If James Brown and Joni Mitchell shared one night of passion, they would have conceived Lionheir. The soul-rock artist is a free-spirited live performer who captures imaginations with his cutting-edge songwriting. Lionheir was formerly known as Paul Appelkamp and toured the nation many times over as a solo artist. FOCUS chats to him about his upcoming tour, where he will be performing his debut single ‘Waterfall’.
Tell us a bit about your background. When did you start to become interested in music?
I started playing guitar when I was living in New Zealand at about the age of 10 or 11. I started learning at that young age a lot of Rock – Rage Against The Machine, Nirvana, old classics like Jimi Hendrix and stuff like that. So it all started with the guitar, and then I just started singing as time went on and writing some pretty bad songs in my teens – and still the odd bad one. Then I moved to Sydney and started getting involved with some bands in my teens.
I read that you studied politics in university. What career path were you hoping that would take you on?
I was always socially conscious, and I wanted to get involved in policy research and really trying to make people in my position informed about decisions they make – and also human rights. I was thinking about joining up with the UN but music sort of just took over, so I’ve been following that. I’ve gone back and done journalism as well, which has given me a way to fund my zany music.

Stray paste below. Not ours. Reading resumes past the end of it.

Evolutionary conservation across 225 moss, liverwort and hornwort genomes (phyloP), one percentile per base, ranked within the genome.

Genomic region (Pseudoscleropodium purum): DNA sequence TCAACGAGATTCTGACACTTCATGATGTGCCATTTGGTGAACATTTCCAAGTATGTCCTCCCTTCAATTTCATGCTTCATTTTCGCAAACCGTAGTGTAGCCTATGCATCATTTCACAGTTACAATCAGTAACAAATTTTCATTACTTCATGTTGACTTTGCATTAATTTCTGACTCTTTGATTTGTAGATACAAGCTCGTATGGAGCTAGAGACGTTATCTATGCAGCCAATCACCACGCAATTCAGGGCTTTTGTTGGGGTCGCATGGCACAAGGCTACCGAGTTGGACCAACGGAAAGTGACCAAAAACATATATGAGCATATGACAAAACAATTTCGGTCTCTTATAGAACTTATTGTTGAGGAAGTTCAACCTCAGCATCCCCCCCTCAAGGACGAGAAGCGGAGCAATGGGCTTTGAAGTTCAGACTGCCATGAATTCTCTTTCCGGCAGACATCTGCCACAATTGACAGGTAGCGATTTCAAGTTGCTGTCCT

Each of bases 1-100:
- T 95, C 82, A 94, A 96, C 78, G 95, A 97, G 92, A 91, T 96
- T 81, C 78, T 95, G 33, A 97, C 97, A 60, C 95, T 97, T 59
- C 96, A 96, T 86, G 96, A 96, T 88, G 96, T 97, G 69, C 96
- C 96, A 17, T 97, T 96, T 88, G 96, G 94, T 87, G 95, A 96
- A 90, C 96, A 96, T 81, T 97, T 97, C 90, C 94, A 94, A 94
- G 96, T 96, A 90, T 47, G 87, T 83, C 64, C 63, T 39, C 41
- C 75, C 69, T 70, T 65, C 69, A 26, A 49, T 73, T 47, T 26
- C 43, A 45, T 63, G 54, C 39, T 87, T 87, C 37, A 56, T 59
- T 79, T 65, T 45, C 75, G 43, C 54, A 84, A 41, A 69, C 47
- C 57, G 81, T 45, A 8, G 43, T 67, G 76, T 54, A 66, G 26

Do you find that those studies have also helped with your songwriting?
Definitely. It gives you a whole new form of issues and feelings to be inspired by. When you know things, you can write about them. If you sit at home every day and you don’t know anything, it’s sort of hard to write about something interesting.
You were formerly known as Paul Appelkamp. You toured the nation many times, winning multiple awards. Why did you decide to change your name to Lionheir?
I just felt it was time for a change. You’ve got to evolve with the times in music, and artistically as you get older … it’s a never ending process. You’re always evolving. I thought it was time for a change, so I went in a new direction. I’ve always loved Soul and Rock music. Before, I was playing more acoustic based stuff and there’s still elements of that in this, but this is more of a zany, artistic, out-there sort of project that I’ve always wanted to do.
That partially answers the next question… which is how has your music changed from your previous album as Paul Appelkamp to your current album as Lionheir?
Well, it definitely has changed. When I moved up to the North Coast from Sydney, I really focused on songwriting. That was the major reason I moved up here … I wanted to get away from fast paced life and really concentrate on my songwriting. So I’ve just refined my craft. That, in turn, made the songs and my music in general a lot stronger. I could tap into the feelings that I wanted to get across much more easily.
I’ve incorporated a lot of the horns and brass feel from classic Soul, but there’s also more psychedelic Rock elements as well. It’s a bit like watching a Quentin Tarantino film with your ears. I just wanted to make a CD that I could put on with friends over or at a party and just let it roll from start to finish – you don’t notice it’s there, but it creates a really nice vibe … and if you want to listen to it, it can take you to really interesting places. So that was my goal.
You wrote most of the songs from your upcoming album in Byron Bay ‘up, behind the hills’. What was it about this location that inspired you to write?